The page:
This is the practical rate of data flow, which can be achieved in a system.

Both Bluetooth Classic (BR/EDR) and Bluetooth Low Energy operate in the 2400-2483.5 MHz range within the ISM 2.4 GHz frequency band. However, data exchange in Bluetooth Classic happens over one of the 79 designated channels, as opposed to that of Bluetooth_Low_Energy where the number of designated channels is 40:

BLE Spectrum

Cage Fight: Round by Round Battle:

Round 1 – Power Consumption: (Winner – BLE)

Ultra-low power consumption is the main attracting feature of BLE technology. It enables small devices to run for 5-10 years on just a coin cell battery. The BLE device is in sleep mode most of the time and only wakes up when a connection is initiated. The actual connection happens only for a few seconds. The maximum or peak consumption is only 15 mA, and the average power consumption is just 1 uA. However, based on likely usage patterns a Bluetooth_low_energy wireless technology chip transmitting at 1 Mbps with a range of a few meters would use around one-tenth the power of a Bluetooth chip transmitting at the same data rate and range.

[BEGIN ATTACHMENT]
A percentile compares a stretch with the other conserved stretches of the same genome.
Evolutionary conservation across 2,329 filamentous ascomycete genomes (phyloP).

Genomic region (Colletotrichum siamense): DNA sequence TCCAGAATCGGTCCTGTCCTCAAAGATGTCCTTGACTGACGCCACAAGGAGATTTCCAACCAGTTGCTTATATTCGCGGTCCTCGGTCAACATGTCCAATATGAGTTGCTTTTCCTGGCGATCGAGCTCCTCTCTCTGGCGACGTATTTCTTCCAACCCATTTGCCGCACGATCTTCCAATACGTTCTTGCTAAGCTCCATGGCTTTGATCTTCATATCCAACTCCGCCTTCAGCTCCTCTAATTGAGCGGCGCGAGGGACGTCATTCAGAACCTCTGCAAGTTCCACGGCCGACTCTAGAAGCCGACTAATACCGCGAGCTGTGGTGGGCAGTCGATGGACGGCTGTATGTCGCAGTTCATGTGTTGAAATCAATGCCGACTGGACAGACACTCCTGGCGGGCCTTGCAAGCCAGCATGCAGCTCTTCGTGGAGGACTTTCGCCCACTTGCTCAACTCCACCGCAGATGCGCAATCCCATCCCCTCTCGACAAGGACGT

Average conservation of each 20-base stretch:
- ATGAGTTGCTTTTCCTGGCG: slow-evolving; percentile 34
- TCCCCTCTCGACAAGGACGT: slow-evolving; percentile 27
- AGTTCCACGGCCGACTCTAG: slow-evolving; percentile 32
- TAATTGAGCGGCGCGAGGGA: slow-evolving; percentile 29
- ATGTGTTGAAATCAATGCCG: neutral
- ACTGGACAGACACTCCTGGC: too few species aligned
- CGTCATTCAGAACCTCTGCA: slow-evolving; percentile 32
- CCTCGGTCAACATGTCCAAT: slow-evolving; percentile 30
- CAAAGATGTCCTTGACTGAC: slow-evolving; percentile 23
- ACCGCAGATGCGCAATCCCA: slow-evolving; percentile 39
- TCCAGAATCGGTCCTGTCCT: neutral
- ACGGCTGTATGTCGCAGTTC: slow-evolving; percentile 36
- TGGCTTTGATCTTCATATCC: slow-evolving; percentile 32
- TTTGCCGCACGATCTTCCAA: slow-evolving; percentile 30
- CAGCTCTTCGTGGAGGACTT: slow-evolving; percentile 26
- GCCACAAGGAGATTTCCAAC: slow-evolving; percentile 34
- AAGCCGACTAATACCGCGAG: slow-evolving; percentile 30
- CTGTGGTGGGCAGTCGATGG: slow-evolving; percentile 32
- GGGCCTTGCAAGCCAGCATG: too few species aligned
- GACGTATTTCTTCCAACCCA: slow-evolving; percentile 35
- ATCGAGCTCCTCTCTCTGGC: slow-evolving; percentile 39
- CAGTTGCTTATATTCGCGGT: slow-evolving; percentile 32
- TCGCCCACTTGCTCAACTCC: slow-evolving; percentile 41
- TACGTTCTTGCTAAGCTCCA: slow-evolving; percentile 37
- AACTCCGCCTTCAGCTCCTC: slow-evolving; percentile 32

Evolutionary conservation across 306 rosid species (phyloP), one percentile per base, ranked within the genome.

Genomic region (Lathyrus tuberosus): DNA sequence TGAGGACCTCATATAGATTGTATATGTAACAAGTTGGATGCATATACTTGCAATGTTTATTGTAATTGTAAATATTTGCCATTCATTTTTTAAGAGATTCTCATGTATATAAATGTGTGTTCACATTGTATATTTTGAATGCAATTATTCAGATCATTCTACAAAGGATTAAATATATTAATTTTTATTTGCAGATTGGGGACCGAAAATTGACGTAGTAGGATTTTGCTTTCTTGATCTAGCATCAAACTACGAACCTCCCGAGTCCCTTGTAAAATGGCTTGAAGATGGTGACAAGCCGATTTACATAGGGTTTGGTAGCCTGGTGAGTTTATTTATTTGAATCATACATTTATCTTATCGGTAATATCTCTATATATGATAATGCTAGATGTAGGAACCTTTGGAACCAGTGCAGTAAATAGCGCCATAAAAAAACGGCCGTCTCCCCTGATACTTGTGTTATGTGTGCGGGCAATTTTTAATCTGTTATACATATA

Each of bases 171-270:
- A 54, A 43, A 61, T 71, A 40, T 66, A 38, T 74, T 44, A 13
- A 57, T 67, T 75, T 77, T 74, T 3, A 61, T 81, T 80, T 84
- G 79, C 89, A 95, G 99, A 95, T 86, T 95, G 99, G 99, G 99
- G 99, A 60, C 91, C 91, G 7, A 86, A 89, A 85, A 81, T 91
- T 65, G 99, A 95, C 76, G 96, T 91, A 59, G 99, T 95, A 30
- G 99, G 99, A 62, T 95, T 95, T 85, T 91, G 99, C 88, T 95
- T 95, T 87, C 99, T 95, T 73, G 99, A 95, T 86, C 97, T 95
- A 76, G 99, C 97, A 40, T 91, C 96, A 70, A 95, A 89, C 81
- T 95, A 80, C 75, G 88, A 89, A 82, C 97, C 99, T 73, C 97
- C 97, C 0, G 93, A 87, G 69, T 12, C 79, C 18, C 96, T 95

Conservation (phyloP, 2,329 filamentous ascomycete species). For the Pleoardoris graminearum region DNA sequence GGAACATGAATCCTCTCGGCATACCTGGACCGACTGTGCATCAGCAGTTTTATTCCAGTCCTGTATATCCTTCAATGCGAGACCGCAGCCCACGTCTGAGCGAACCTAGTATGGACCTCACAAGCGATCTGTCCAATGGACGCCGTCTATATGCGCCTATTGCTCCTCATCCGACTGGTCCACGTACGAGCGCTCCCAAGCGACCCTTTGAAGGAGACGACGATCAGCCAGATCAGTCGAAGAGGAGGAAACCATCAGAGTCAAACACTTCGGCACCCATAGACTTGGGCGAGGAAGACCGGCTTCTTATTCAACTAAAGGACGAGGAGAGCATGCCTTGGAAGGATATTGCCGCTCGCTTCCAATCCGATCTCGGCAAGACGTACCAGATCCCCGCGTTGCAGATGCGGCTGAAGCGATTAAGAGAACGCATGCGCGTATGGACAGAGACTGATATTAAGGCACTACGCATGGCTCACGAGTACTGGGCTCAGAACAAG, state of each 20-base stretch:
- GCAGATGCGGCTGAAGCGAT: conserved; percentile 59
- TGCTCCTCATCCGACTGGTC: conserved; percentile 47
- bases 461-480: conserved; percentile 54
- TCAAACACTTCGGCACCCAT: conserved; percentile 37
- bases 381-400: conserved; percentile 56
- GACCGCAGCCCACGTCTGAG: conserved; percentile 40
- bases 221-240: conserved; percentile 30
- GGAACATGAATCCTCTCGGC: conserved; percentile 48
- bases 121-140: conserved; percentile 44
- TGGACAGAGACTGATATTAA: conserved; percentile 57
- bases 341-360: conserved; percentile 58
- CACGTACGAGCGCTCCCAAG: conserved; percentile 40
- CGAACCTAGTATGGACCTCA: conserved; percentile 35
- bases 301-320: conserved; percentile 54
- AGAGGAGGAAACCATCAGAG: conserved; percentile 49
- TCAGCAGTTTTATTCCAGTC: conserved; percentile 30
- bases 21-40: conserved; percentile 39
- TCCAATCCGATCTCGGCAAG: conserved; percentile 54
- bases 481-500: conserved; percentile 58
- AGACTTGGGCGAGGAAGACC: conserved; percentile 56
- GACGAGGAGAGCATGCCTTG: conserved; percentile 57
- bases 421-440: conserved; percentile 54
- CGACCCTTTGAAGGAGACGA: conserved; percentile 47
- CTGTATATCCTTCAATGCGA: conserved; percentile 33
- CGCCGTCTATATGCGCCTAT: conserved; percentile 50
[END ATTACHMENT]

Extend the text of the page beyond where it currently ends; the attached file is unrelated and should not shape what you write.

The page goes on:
Round 2 – Range of the Device: (Winner – Classic Bluetooth)

Just like every coin has 2 sides, so does BLE technology. The technology uses very little power for its operation and thus increases the longevity of the device; on the other hand, this feature reduces the range of the device operating this technology. If you are dealing with a device that needs a longer range, Classic Bluetooth is the way to go.

Round 3 – Throughput: (Winner – Classic Bluetooth)